A hit-man, with a fetish for sniffing boiling rice, fumbles his latest job, putting him into conflict with his treacherous wife, with a mysterious woman eager for death and with the phantom-like hit-man known only as Number One.
In a long dialogue, Nagisa Oshima interviews Akira Kurosawa, leading him to share his thoughts about filmmaking, his life and works, and numerous anecdotes relating to his films and his various film activities.
When I watched it, the DVD was clearly entitled "Nagisa Ôshima's 100 Years of Japanese Cinema".
Nowhere in the DVD nor the narration that it purports to be the definitive "100 Years of Japanese Cinema", simply Nagisa Ôshima's OWN experience and view of it. Anyone with some intelligence and a clear open mind watching this short 54mins documentary with personalised narration would know it is not meant at all to be definitive in any way, but simply one person's view.
Except of course for the two pseudo-purists reviewers before me here who simply ignored this aspect and simply went on to blindly savage both this very interesting 'personalised view' and Nagisa Ôshima himself as if he is a demagogue interested merely in promoting himself.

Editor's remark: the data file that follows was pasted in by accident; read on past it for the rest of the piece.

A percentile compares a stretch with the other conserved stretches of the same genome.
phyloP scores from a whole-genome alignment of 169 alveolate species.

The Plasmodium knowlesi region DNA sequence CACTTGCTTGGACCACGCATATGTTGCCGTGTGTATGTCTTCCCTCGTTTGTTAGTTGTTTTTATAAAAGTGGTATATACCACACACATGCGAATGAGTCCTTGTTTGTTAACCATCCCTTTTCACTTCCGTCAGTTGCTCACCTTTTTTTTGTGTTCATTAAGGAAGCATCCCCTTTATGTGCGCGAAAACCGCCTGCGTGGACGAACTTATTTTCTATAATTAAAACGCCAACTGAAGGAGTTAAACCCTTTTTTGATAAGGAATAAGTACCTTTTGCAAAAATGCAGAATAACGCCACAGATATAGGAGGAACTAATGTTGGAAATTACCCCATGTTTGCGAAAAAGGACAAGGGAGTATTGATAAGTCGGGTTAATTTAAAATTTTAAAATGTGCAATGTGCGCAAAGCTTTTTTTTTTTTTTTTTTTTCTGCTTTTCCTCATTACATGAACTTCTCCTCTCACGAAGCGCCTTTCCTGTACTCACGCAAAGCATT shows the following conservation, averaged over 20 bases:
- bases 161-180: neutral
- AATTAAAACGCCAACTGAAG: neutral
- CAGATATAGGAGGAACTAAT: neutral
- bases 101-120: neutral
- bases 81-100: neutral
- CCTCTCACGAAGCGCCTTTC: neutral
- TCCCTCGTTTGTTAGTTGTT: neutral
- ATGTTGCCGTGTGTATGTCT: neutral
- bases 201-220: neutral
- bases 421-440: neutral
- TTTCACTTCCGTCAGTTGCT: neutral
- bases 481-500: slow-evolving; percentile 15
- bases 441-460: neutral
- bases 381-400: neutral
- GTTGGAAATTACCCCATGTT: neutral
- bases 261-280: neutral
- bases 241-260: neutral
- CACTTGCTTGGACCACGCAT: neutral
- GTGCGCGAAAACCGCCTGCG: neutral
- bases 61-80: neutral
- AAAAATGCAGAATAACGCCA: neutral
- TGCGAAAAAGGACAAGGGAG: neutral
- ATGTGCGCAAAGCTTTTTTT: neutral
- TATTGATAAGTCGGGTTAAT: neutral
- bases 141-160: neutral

This is totally far from the truth - it is these two ridiculously narrow-minded reviewers who are so keen to promote their own egoistical 'wow I am so knowledgeable of Japanese cinema' that they simply took cheap advantage of their own chosen misinterpretation to promote themselves. Ignore these two farcical and pretentious know-it-alls.
This personalised documentary is highly interesting in itself for what it is, with well-chosen imagery and snippets from a range of Japanese movies from 1910s to 1990s from a range of directors, and there is nothing about it that is meant to be definitive, and is great as it is.
Nagisa Ôshima's efforts to compile this set of quaint compelling imagery and narration representing his view is a treasure.
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